Film/TV » Film Features

Trainwreck vs. Ant-Man

What do Marvel’s smallest superhero and Amy Schumer’s feature debut have in common?



Last weekend's box office race involved two seeming opposites: Marvel's Ant-Man and Trainwreck, the collaboration between comedy titans Amy Schumer and Judd Apatow. But after a Sunday double feature of the two films, I was struck by their similarities and what they say about the current risk-averse environment in Hollywood.

Ant-Man stars Paul Rudd as Scott Lang, a former electrical engineer whom we first meet as he is being released from San Quentin, where he was doing time for a Robin-Hood robbery of his corrupt former employer. His wife Maggie (Judy Greer) has divorced him and is living with their daughter, Cassie (Abby Ryder Fortson) and her new boyfriend, Paxton (Bobby Cannavale). Scott tries to go straight, but after he's fired from his job at Baskin-Robbins, in one of the more creative product placement sequences in recent memory, he takes his friend Luis (Michael Peña) up on his idea to break into a Victorian mansion and clean out a mysterious basement vault.

But, as the comic book fates would have it, the mansion is the home of one Dr. Hank Pym (Michael Douglas), an old-school superscientist who discovered a way to reduce the space between atoms and thus shrink himself down to the size of an insect. For years, he and his wife operated in secret as a superteam of Ant-Man and the Wasp. After a desperate mission for S.H.I.E.L.D. to stop World War III, she disappeared into subatomic space, and he took off his supersuit and vowed to keep the world-changing and potentially dangerous technology under wraps.

Under Pym's tutelage, Scott sets out to stop the scientist's former protegee Darren Cross (Corey Stoll) from selling his own version of the shrinking technology to the evil forces of Hydra by stealing a high-tech Iron Man-type suit called the Yellowjacket.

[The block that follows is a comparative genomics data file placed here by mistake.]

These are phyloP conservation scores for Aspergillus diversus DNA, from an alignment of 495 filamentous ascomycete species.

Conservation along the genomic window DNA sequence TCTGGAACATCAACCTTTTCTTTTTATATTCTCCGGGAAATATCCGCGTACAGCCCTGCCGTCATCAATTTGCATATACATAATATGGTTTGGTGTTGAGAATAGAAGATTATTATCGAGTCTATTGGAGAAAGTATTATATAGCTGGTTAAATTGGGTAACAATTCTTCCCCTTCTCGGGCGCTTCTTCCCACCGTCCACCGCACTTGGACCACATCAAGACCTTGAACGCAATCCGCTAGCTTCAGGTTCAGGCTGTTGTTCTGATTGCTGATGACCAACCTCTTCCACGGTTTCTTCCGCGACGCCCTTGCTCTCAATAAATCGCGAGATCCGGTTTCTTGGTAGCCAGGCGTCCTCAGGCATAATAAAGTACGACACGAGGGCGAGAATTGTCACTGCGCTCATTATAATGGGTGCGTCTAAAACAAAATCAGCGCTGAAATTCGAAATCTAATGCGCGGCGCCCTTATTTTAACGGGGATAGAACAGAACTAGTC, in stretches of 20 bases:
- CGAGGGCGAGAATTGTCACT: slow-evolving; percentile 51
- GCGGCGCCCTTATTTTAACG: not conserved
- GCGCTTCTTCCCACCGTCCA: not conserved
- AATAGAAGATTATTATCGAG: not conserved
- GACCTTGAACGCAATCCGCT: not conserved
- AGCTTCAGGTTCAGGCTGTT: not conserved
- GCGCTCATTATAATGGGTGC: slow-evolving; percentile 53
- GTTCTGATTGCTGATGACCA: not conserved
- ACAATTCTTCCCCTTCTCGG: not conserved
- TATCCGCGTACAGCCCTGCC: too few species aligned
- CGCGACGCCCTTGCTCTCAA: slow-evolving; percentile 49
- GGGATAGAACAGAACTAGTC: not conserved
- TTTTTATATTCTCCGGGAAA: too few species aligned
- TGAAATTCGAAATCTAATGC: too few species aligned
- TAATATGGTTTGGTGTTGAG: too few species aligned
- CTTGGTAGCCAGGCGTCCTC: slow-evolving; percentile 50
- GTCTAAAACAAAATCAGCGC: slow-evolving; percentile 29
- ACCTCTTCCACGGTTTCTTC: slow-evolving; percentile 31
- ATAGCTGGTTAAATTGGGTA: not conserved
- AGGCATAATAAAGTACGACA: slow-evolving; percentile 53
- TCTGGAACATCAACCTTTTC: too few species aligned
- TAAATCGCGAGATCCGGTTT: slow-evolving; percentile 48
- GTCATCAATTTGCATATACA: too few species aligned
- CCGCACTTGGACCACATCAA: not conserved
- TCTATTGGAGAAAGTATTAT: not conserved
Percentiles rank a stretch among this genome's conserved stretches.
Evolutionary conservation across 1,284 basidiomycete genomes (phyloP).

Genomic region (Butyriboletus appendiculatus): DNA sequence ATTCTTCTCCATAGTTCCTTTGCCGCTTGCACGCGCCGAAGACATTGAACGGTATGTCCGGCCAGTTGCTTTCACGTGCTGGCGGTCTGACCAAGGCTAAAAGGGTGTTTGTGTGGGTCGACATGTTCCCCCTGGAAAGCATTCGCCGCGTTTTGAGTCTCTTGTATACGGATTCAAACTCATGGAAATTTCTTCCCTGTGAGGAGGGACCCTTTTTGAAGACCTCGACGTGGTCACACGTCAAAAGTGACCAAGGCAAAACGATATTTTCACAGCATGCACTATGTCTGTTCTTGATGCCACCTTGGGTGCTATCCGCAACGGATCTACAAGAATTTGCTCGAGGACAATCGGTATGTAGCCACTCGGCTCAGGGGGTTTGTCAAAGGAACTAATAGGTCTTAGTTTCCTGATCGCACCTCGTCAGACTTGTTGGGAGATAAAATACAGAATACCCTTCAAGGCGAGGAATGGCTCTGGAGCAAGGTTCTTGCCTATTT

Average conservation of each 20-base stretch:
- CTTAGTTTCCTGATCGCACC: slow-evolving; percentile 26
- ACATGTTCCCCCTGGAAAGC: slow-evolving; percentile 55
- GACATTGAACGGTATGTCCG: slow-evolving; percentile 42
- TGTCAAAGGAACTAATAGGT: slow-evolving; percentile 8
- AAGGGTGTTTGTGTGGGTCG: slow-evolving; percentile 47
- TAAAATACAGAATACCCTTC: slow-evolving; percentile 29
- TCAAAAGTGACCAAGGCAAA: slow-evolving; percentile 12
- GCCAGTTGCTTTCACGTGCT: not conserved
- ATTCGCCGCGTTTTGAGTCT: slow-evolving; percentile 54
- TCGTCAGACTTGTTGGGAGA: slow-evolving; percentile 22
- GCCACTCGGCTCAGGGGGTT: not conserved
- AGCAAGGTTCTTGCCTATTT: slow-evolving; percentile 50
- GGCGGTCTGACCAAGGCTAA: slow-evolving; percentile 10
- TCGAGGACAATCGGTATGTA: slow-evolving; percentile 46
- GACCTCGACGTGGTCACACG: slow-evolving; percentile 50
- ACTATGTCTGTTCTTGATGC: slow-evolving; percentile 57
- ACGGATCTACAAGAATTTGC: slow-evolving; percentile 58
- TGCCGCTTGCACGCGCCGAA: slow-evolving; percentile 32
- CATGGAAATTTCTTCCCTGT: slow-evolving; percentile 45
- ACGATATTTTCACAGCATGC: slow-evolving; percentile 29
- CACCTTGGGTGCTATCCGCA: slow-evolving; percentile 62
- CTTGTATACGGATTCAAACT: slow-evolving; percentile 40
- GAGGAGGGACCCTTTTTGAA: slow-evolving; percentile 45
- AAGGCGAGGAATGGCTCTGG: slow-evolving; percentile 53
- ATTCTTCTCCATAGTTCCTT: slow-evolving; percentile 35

Ant-Man is not as good as this year's other Marvel offering, Avengers: Age Of Ultron, but it scores points for originality. Written by Attack the Block's Joe Cornish and Scott Pilgrim vs. the World's Edgar Wright, who was originally slated to direct, the film tries — and mostly succeeds — to combine an Ocean's Eleven-style heist flick with a superhero story in the same tonal range as Tim Burton's 1989 Batman. It's burdened with the traditional origin-story baggage, but the sequence where Scott discovers the powers of the Ant-Man supersuit by shrinking himself in the bathtub and fleeing running water, hostile insects, and a vacuum cleaner is another triumph for special effects wizards Industrial Light & Magic. Rudd, a veteran of many Apatow comedies, including Knocked Up, is exactly the right guy to sell the mix of comedy and superheroics, and some sparks fly with furtive love interest Evangeline Lilly as Pym's double agent daughter Hope van Dyne. For the sections of its 117-minute running time when it's focusing on its core plot, Ant-Man is a good time at the movies.

For Trainwreck, Amy Schumer's vehicle for transforming basic cable stardom into a feature film career, she surrounded herself with some very heavy hitters. First and foremost is Apatow, the producer, director, and writer with his fingers in everything from The 40-Year-Old Virgin to Girls. The pair execute Schumer's first feature-length screenplay with verve. Schumer stars as Amy, a New York magazine journalist who is basically a fleshed-out version of her public persona. In a sharp inversion of the usual romantic comedy formula, she is a quick-witted, commitment-phobic hookup artist dating a hunky man-bimbo named Steven (John Cena), who just wants to get married, settle down, and raise a basketball team's worth of sons in a house in the country. Soon after her chronic infidelity torpedoes her relationship, she is assigned to write about a prominent sports doctor named Aaron (Bill Hader), who counts LeBron James among his patients. The two hit it off, and she soon violates her "never sleep over" rule with him.